A comparison of immunohistochemistry, two-color immunofluorescence, and flow cytometry with cell sorting for the detection of micrometastatic breast cancer in the bone marrow

J. J. Vredenburgh, O. Silva, C. Tyer, K. DeSombre, A. Abou-Ghalia, M. Cook, L. Layfield, W. P. Peters, R. C. Bast

Research output: Contribution to journalReview article

29 Scopus citations

Abstract

A significant percentage of women with primary breast cancer have micrometastatic disease in the bone marrow. Bone marrow involvement may be an adverse prognostic factor, and more aggressive therapy may be indicated for these patients. There are a number of different techniques and antibodies used to detect tumor cells in the bone marrow. We used the same panels of four antibreast cancer antibodies and compared three immunodetection techniques: two-color immunofluorescence, immunohistochemical staining, and fluorescence-activated cell sorting with cytologic examination of the sorted cells. The two-color immunofluorescence technique was superior and consistently detected one tumor cell contaminating one million normal bone marrow cells and had no reactivity with normal bone marrow.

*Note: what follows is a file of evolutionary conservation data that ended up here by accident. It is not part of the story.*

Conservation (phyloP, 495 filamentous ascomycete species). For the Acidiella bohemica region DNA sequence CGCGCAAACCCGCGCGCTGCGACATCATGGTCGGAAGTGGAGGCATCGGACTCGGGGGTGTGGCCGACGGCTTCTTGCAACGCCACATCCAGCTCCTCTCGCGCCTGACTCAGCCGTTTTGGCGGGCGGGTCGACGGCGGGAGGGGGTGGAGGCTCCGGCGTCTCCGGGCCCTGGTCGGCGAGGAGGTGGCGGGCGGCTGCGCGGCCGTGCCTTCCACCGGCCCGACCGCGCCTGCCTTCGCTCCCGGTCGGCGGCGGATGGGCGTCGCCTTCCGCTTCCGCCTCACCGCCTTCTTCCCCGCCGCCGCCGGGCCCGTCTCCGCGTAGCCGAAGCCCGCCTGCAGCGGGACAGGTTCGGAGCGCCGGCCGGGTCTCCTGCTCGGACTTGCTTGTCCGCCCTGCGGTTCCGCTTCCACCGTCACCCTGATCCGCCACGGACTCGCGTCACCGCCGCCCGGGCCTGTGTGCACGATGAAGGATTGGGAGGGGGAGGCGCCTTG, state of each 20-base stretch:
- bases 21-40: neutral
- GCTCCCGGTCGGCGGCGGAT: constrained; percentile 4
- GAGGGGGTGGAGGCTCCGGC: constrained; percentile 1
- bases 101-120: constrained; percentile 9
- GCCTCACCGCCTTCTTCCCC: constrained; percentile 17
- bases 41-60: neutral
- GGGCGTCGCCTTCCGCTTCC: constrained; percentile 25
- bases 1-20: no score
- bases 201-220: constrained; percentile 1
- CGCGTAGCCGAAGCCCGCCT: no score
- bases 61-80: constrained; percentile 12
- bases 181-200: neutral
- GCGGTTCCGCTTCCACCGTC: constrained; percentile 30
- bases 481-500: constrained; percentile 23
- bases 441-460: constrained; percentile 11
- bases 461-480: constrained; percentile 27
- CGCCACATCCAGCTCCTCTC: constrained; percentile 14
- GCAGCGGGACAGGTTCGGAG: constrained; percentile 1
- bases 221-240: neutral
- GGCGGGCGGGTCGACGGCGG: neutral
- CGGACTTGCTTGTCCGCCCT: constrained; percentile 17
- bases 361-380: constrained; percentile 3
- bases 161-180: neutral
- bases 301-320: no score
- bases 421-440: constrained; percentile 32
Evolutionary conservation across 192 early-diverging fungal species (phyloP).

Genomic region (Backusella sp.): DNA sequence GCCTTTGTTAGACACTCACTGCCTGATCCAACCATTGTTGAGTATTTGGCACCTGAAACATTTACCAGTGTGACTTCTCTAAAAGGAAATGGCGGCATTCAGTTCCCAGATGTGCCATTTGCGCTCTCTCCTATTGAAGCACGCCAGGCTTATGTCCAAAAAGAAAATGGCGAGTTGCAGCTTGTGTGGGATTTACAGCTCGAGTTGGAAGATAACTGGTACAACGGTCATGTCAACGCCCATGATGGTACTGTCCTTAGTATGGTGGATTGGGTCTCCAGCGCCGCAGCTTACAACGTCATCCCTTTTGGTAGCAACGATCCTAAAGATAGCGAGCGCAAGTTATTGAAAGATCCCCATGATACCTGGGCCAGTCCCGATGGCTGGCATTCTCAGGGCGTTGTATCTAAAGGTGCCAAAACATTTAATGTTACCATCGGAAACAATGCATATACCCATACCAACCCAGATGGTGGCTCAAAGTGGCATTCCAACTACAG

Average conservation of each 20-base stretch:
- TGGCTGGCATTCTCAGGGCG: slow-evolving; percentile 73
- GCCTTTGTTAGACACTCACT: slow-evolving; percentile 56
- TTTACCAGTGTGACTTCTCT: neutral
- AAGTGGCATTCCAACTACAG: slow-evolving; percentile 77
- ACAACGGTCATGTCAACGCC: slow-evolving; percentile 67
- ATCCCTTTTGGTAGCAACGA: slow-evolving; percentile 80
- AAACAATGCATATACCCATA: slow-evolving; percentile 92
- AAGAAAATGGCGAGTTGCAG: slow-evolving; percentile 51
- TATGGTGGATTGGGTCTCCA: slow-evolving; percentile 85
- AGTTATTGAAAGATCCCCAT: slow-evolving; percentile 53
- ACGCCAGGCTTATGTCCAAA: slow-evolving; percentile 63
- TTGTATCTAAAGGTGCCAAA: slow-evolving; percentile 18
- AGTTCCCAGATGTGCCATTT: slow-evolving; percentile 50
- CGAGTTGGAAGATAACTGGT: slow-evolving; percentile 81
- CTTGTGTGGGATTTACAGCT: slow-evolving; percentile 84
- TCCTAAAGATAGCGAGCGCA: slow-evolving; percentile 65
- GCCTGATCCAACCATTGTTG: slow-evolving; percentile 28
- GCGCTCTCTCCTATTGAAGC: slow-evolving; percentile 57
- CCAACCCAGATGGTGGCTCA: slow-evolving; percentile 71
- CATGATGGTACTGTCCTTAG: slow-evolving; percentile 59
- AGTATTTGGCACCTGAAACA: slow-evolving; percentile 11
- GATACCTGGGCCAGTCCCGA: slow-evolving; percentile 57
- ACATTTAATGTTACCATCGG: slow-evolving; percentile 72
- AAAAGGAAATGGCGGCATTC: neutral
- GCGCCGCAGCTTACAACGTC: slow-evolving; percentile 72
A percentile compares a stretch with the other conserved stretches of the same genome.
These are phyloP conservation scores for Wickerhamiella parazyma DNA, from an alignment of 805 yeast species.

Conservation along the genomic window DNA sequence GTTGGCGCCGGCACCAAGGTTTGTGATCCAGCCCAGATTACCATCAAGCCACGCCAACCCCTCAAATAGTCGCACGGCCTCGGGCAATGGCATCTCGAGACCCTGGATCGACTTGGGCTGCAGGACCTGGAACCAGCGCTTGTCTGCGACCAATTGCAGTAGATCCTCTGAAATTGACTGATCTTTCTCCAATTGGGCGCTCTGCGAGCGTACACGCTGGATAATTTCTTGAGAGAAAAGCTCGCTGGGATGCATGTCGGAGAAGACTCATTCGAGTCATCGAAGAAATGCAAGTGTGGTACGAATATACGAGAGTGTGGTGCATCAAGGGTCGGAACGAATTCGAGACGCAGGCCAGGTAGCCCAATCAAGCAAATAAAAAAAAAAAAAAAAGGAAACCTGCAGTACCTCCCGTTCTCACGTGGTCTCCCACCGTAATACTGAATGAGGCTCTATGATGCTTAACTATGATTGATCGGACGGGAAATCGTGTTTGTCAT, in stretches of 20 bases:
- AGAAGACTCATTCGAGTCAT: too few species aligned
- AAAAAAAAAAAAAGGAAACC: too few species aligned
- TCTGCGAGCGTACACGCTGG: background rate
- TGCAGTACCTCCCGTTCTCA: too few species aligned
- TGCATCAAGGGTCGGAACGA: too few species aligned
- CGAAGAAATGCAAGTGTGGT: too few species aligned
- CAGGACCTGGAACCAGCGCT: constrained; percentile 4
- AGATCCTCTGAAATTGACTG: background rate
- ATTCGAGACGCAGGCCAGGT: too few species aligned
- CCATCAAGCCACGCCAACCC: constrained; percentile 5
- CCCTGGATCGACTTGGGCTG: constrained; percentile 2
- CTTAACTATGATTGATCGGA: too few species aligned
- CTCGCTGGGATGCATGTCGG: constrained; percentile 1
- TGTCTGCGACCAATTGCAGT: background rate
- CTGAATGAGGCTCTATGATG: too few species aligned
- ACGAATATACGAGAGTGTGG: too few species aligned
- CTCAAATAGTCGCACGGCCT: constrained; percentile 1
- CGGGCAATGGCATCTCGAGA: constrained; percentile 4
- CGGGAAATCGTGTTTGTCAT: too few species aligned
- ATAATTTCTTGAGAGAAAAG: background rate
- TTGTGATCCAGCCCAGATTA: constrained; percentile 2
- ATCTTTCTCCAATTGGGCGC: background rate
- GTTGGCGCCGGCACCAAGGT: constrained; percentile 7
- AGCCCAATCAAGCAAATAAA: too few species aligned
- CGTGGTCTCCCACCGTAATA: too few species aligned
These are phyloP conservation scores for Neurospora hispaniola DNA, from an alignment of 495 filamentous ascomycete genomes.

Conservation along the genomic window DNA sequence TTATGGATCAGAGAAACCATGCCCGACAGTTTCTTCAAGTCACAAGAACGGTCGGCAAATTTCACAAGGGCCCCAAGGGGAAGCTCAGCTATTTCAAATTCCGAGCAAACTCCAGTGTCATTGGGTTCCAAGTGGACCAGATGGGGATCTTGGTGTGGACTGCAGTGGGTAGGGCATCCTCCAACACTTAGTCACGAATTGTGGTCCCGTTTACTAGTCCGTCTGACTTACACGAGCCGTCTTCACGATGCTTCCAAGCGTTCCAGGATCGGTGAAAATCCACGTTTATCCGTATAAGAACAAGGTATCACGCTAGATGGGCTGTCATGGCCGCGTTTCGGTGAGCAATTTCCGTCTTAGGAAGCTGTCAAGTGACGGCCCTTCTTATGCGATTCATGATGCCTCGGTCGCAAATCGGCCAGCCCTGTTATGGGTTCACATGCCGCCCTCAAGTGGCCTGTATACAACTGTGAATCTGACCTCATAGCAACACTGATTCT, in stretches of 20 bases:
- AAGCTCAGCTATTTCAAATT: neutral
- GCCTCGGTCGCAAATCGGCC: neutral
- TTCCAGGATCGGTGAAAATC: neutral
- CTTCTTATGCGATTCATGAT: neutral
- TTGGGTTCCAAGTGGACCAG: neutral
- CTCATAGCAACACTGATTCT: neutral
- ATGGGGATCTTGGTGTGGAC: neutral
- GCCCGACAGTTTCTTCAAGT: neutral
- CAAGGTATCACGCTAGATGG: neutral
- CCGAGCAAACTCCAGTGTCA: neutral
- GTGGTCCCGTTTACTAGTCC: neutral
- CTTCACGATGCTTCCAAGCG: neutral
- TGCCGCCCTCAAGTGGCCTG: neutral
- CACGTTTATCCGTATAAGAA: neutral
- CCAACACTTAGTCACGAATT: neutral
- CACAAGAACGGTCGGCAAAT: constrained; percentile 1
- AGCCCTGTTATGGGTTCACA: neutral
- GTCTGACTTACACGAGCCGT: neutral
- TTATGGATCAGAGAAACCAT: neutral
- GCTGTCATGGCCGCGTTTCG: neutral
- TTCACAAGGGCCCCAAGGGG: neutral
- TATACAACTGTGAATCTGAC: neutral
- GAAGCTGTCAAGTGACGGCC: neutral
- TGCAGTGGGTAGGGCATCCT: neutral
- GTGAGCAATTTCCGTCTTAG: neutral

Original languageEnglish (US)
Pages (from-to)57-62
Number of pages6
JournalJournal of Hematotherapy and Stem Cell Research
Volume5
Issue number1
DOIs
StatePublished - Feb 1996

ASJC Scopus subject areas

  • Immunology
  • Hematology

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